Let’s start with the similarities. Both Brie and Camembert are made from cow’s milk, but in different terroirs. Terroir, loosely translated, means “sense of place,” but I prefer to label it the “taste of place.” Meaning each place has it’s own unique characteristics including soil, climate, and vegetation—all of which translates to the milk.
While both Brie and Camembert are cow’s milk cheeses, are soft ripening, and have creamy, paste-like centers, the two aren’t interchangeable.
So what’s the difference? They come from different regions so they each have their own “taste of place.” Brie was originally made in the southeast of Paris where the cattle grazed on stony riverbeds, and Camembert in Normandy where cattle grazed on lush, green pastures.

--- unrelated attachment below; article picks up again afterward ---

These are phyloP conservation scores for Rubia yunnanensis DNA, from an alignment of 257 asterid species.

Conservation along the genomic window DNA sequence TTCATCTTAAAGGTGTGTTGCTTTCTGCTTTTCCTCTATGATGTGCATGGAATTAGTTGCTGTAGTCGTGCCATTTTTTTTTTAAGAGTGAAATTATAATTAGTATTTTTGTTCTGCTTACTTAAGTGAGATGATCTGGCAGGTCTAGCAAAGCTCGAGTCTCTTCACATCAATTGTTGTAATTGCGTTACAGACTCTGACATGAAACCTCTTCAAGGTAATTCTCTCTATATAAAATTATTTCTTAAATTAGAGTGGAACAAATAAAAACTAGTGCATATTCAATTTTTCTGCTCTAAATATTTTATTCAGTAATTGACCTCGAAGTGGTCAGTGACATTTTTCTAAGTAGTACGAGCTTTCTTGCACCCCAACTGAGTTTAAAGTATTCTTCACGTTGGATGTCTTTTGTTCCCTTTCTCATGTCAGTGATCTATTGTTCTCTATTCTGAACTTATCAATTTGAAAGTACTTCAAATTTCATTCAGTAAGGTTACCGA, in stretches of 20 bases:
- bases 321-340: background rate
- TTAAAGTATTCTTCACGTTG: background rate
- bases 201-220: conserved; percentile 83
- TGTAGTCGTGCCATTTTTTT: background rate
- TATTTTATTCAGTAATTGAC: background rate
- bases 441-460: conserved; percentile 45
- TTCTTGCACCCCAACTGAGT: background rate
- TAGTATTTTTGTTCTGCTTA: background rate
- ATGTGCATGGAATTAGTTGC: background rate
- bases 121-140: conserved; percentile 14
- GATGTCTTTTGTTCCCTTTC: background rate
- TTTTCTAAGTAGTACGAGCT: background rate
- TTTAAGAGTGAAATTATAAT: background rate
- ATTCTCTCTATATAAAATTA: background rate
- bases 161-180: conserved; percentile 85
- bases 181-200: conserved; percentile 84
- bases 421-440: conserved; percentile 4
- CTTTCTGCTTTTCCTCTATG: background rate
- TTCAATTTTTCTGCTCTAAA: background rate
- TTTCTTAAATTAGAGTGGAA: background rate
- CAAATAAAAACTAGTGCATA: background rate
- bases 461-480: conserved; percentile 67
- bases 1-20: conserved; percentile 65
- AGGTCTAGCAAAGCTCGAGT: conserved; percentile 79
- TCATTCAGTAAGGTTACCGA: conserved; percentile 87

The diameter of the Brie wheel is larger than the Camembert wheel. Brie tends to have whitish insides and Camembert has a deeper yellowish color. A ripe Camembert will have runny insides, while Brie is often stabilized—meaning that it will never be runny.
As far as taste goes, everyone has his or her own opinions, which is one of the reasons why I love cheese so much. Two people can taste the same cheese and experience completely different taste profiles. In my humble opinion, I think that Camembert tastes a bit earthier and barnyard-y. Nonetheless, they are both rich, satisfying, buttery, and above all—delicious.
Want to know an easy way to sum it up? Camembert is Brie’s funkier and slightly looser little sister who ages quicker 😉